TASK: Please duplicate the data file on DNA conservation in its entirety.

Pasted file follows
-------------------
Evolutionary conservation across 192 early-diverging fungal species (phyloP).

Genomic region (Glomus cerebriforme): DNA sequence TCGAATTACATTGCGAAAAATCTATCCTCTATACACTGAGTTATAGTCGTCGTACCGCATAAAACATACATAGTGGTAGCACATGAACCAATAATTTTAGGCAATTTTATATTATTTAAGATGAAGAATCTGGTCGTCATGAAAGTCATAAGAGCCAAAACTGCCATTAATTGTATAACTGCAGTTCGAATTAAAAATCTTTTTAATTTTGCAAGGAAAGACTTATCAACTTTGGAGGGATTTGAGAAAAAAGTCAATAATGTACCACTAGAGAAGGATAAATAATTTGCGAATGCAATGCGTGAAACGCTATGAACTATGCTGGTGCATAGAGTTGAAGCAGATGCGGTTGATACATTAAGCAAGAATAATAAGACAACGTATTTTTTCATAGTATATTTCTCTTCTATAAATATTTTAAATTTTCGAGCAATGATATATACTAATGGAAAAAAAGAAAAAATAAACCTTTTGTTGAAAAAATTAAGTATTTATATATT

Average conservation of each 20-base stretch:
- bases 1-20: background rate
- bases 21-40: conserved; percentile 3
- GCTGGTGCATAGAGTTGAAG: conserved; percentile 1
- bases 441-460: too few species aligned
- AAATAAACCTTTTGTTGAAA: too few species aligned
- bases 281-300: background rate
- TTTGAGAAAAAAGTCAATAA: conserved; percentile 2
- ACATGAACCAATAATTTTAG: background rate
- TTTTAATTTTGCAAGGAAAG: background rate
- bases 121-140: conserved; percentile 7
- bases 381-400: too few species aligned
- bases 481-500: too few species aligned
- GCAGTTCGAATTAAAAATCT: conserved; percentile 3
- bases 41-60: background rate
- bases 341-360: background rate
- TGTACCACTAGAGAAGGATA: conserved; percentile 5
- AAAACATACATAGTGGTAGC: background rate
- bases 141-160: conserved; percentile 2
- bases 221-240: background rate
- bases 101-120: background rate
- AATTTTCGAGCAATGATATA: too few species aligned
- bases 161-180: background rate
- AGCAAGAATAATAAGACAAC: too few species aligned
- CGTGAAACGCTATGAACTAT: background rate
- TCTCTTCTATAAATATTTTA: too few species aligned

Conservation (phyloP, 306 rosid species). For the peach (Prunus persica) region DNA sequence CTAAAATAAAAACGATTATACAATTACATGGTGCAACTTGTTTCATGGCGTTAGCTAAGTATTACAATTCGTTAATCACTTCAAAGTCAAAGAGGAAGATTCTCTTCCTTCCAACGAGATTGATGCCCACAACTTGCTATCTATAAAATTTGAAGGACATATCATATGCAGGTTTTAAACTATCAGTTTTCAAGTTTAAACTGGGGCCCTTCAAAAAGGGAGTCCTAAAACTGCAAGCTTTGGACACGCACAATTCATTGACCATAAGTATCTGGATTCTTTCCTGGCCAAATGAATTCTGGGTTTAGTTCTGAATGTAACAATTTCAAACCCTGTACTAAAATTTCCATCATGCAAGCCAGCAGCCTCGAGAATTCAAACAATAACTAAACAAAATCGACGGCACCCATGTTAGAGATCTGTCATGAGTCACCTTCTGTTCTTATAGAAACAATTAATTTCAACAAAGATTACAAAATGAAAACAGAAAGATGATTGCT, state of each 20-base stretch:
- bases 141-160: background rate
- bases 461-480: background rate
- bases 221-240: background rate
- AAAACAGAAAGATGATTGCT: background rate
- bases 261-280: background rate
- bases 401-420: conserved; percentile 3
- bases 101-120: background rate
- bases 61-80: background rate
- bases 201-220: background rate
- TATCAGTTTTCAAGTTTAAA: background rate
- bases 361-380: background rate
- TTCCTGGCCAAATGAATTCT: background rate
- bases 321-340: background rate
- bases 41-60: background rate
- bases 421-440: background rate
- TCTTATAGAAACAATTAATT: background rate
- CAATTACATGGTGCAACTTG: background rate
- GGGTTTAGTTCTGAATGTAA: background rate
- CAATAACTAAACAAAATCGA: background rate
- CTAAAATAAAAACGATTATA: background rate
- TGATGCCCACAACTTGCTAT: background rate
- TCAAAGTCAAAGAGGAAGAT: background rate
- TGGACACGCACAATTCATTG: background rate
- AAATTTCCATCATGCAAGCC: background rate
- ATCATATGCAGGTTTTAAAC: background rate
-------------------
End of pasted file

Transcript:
Evolutionary conservation across 192 early-diverging fungal species (phyloP).

Genomic region (Glomus cerebriforme): DNA sequence TCGAATTACATTGCGAAAAATCTATCCTCTATACACTGAGTTATAGTCGTCGTACCGCATAAAACATACATAGTGGTAGCACATGAACCAATAATTTTAGGCAATTTTATATTATTTAAGATGAAGAATCTGGTCGTCATGAAAGTCATAAGAGCCAAAACTGCCATTAATTGTATAACTGCAGTTCGAATTAAAAATCTTTTTAATTTTGCAAGGAAAGACTTATCAACTTTGGAGGGATTTGAGAAAAAAGTCAATAATGTACCACTAGAGAAGGATAAATAATTTGCGAATGCAATGCGTGAAACGCTATGAACTATGCTGGTGCATAGAGTTGAAGCAGATGCGGTTGATACATTAAGCAAGAATAATAAGACAACGTATTTTTTCATAGTATATTTCTCTTCTATAAATATTTTAAATTTTCGAGCAATGATATATACTAATGGAAAAAAAGAAAAAATAAACCTTTTGTTGAAAAAATTAAGTATTTATATATT

Average conservation of each 20-base stretch:
- bases 1-20: background rate
- bases 21-40: conserved; percentile 3
- GCTGGTGCATAGAGTTGAAG: conserved; percentile 1
- bases 441-460: too few species aligned
- AAATAAACCTTTTGTTGAAA: too few species aligned
- bases 281-300: background rate
- TTTGAGAAAAAAGTCAATAA: conserved; percentile 2
- ACATGAACCAATAATTTTAG: background rate
- TTTTAATTTTGCAAGGAAAG: background rate
- bases 121-140: conserved; percentile 7
- bases 381-400: too few species aligned
- bases 481-500: too few species aligned
- GCAGTTCGAATTAAAAATCT: conserved; percentile 3
- bases 41-60: background rate
- bases 341-360: background rate
- TGTACCACTAGAGAAGGATA: conserved; percentile 5
- AAAACATACATAGTGGTAGC: background rate
- bases 141-160: conserved; percentile 2
- bases 221-240: background rate
- bases 101-120: background rate
- AATTTTCGAGCAATGATATA: too few species aligned
- bases 161-180: background rate
- AGCAAGAATAATAAGACAAC: too few species aligned
- CGTGAAACGCTATGAACTAT: background rate
- TCTCTTCTATAAATATTTTA: too few species aligned

Conservation (phyloP, 306 rosid species). For the peach (Prunus persica) region DNA sequence CTAAAATAAAAACGATTATACAATTACATGGTGCAACTTGTTTCATGGCGTTAGCTAAGTATTACAATTCGTTAATCACTTCAAAGTCAAAGAGGAAGATTCTCTTCCTTCCAACGAGATTGATGCCCACAACTTGCTATCTATAAAATTTGAAGGACATATCATATGCAGGTTTTAAACTATCAGTTTTCAAGTTTAAACTGGGGCCCTTCAAAAAGGGAGTCCTAAAACTGCAAGCTTTGGACACGCACAATTCATTGACCATAAGTATCTGGATTCTTTCCTGGCCAAATGAATTCTGGGTTTAGTTCTGAATGTAACAATTTCAAACCCTGTACTAAAATTTCCATCATGCAAGCCAGCAGCCTCGAGAATTCAAACAATAACTAAACAAAATCGACGGCACCCATGTTAGAGATCTGTCATGAGTCACCTTCTGTTCTTATAGAAACAATTAATTTCAACAAAGATTACAAAATGAAAACAGAAAGATGATTGCT, state of each 20-base stretch:
- bases 141-160: background rate
- bases 461-480: background rate
- bases 221-240: background rate
- AAAACAGAAAGATGATTGCT: background rate
- bases 261-280: background rate
- bases 401-420: conserved; percentile 3
- bases 101-120: background rate
- bases 61-80: background rate
- bases 201-220: background rate
- TATCAGTTTTCAAGTTTAAA: background rate
- bases 361-380: background rate
- TTCCTGGCCAAATGAATTCT: background rate
- bases 321-340: background rate
- bases 41-60: background rate
- bases 421-440: background rate
- TCTTATAGAAACAATTAATT: background rate
- CAATTACATGGTGCAACTTG: background rate
- GGGTTTAGTTCTGAATGTAA: background rate
- CAATAACTAAACAAAATCGA: background rate
- CTAAAATAAAAACGATTATA: background rate
- TGATGCCCACAACTTGCTAT: background rate
- TCAAAGTCAAAGAGGAAGAT: background rate
- TGGACACGCACAATTCATTG: background rate
- AAATTTCCATCATGCAAGCC: background rate
- ATCATATGCAGGTTTTAAAC: background rate